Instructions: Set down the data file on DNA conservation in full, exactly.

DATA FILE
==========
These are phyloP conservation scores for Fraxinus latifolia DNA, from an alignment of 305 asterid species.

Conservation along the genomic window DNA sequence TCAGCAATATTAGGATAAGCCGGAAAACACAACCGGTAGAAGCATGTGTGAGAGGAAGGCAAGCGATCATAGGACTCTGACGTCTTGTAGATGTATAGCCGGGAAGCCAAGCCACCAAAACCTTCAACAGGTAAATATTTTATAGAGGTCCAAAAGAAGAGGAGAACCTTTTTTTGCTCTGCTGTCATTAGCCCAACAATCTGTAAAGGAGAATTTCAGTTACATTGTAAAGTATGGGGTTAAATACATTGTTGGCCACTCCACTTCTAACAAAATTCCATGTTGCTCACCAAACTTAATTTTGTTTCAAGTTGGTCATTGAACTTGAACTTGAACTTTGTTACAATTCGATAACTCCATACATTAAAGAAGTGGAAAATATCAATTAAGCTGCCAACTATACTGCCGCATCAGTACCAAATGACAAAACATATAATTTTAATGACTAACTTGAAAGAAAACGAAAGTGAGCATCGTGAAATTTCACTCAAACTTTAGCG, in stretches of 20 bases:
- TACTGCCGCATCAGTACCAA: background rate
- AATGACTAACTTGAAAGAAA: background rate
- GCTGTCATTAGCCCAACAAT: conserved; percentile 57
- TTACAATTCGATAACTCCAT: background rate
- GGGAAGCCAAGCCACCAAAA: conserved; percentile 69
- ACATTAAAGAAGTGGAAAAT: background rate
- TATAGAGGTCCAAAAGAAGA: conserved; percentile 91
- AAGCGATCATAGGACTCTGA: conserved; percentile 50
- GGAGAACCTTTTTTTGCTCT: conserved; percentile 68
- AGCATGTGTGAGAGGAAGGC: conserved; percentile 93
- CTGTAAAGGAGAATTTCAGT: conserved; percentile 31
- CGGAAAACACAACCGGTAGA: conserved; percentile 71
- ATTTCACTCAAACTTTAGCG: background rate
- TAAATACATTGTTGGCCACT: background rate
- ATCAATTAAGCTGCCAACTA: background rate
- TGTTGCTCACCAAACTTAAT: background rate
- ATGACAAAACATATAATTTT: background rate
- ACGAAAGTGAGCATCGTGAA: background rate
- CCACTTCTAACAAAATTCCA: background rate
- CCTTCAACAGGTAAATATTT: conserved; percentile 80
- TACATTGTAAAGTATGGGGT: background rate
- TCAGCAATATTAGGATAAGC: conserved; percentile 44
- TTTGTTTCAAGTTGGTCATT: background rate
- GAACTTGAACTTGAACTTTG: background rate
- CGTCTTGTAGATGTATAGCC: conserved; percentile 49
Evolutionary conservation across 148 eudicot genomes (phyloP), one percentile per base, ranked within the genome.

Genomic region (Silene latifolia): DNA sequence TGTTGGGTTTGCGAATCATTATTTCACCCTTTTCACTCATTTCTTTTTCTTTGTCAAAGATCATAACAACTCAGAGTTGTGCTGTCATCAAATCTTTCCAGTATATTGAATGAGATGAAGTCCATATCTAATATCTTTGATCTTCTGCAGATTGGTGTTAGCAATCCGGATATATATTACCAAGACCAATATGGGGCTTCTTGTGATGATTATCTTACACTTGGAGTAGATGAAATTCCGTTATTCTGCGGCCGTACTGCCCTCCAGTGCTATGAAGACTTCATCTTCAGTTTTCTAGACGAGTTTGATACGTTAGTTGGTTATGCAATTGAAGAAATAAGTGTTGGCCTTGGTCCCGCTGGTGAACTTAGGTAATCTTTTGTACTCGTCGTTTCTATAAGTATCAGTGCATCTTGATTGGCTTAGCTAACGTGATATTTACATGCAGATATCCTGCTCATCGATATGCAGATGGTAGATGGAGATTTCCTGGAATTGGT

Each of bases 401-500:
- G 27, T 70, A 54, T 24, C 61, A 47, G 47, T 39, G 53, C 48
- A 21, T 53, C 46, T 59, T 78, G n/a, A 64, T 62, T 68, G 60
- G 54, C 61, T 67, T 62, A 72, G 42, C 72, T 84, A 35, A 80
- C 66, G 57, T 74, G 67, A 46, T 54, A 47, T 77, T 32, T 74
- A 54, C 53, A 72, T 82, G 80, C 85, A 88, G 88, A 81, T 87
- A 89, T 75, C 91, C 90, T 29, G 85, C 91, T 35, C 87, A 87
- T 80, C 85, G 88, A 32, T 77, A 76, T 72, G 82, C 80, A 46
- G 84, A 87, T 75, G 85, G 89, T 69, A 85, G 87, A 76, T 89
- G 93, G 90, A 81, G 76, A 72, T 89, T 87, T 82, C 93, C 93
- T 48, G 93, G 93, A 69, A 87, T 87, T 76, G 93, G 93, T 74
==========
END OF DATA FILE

These are phyloP conservation scores for Fraxinus latifolia DNA, from an alignment of 305 asterid species.

Conservation along the genomic window DNA sequence TCAGCAATATTAGGATAAGCCGGAAAACACAACCGGTAGAAGCATGTGTGAGAGGAAGGCAAGCGATCATAGGACTCTGACGTCTTGTAGATGTATAGCCGGGAAGCCAAGCCACCAAAACCTTCAACAGGTAAATATTTTATAGAGGTCCAAAAGAAGAGGAGAACCTTTTTTTGCTCTGCTGTCATTAGCCCAACAATCTGTAAAGGAGAATTTCAGTTACATTGTAAAGTATGGGGTTAAATACATTGTTGGCCACTCCACTTCTAACAAAATTCCATGTTGCTCACCAAACTTAATTTTGTTTCAAGTTGGTCATTGAACTTGAACTTGAACTTTGTTACAATTCGATAACTCCATACATTAAAGAAGTGGAAAATATCAATTAAGCTGCCAACTATACTGCCGCATCAGTACCAAATGACAAAACATATAATTTTAATGACTAACTTGAAAGAAAACGAAAGTGAGCATCGTGAAATTTCACTCAAACTTTAGCG, in stretches of 20 bases:
- TACTGCCGCATCAGTACCAA: background rate
- AATGACTAACTTGAAAGAAA: background rate
- GCTGTCATTAGCCCAACAAT: conserved; percentile 57
- TTACAATTCGATAACTCCAT: background rate
- GGGAAGCCAAGCCACCAAAA: conserved; percentile 69
- ACATTAAAGAAGTGGAAAAT: background rate
- TATAGAGGTCCAAAAGAAGA: conserved; percentile 91
- AAGCGATCATAGGACTCTGA: conserved; percentile 50
- GGAGAACCTTTTTTTGCTCT: conserved; percentile 68
- AGCATGTGTGAGAGGAAGGC: conserved; percentile 93
- CTGTAAAGGAGAATTTCAGT: conserved; percentile 31
- CGGAAAACACAACCGGTAGA: conserved; percentile 71
- ATTTCACTCAAACTTTAGCG: background rate
- TAAATACATTGTTGGCCACT: background rate
- ATCAATTAAGCTGCCAACTA: background rate
- TGTTGCTCACCAAACTTAAT: background rate
- ATGACAAAACATATAATTTT: background rate
- ACGAAAGTGAGCATCGTGAA: background rate
- CCACTTCTAACAAAATTCCA: background rate
- CCTTCAACAGGTAAATATTT: conserved; percentile 80
- TACATTGTAAAGTATGGGGT: background rate
- TCAGCAATATTAGGATAAGC: conserved; percentile 44
- TTTGTTTCAAGTTGGTCATT: background rate
- GAACTTGAACTTGAACTTTG: background rate
- CGTCTTGTAGATGTATAGCC: conserved; percentile 49
Evolutionary conservation across 148 eudicot genomes (phyloP), one percentile per base, ranked within the genome.

Genomic region (Silene latifolia): DNA sequence TGTTGGGTTTGCGAATCATTATTTCACCCTTTTCACTCATTTCTTTTTCTTTGTCAAAGATCATAACAACTCAGAGTTGTGCTGTCATCAAATCTTTCCAGTATATTGAATGAGATGAAGTCCATATCTAATATCTTTGATCTTCTGCAGATTGGTGTTAGCAATCCGGATATATATTACCAAGACCAATATGGGGCTTCTTGTGATGATTATCTTACACTTGGAGTAGATGAAATTCCGTTATTCTGCGGCCGTACTGCCCTCCAGTGCTATGAAGACTTCATCTTCAGTTTTCTAGACGAGTTTGATACGTTAGTTGGTTATGCAATTGAAGAAATAAGTGTTGGCCTTGGTCCCGCTGGTGAACTTAGGTAATCTTTTGTACTCGTCGTTTCTATAAGTATCAGTGCATCTTGATTGGCTTAGCTAACGTGATATTTACATGCAGATATCCTGCTCATCGATATGCAGATGGTAGATGGAGATTTCCTGGAATTGGT

Each of bases 401-500:
- G 27, T 70, A 54, T 24, C 61, A 47, G 47, T 39, G 53, C 48
- A 21, T 53, C 46, T 59, T 78, G n/a, A 64, T 62, T 68, G 60
- G 54, C 61, T 67, T 62, A 72, G 42, C 72, T 84, A 35, A 80
- C 66, G 57, T 74, G 67, A 46, T 54, A 47, T 77, T 32, T 74
- A 54, C 53, A 72, T 82, G 80, C 85, A 88, G 88, A 81, T 87
- A 89, T 75, C 91, C 90, T 29, G 85, C 91, T 35, C 87, A 87
- T 80, C 85, G 88, A 32, T 77, A 76, T 72, G 82, C 80, A 46
- G 84, A 87, T 75, G 85, G 89, T 69, A 85, G 87, A 76, T 89
- G 93, G 90, A 81, G 76, A 72, T 89, T 87, T 82, C 93, C 93
- T 48, G 93, G 93, A 69, A 87, T 87, T 76, G 93, G 93, T 74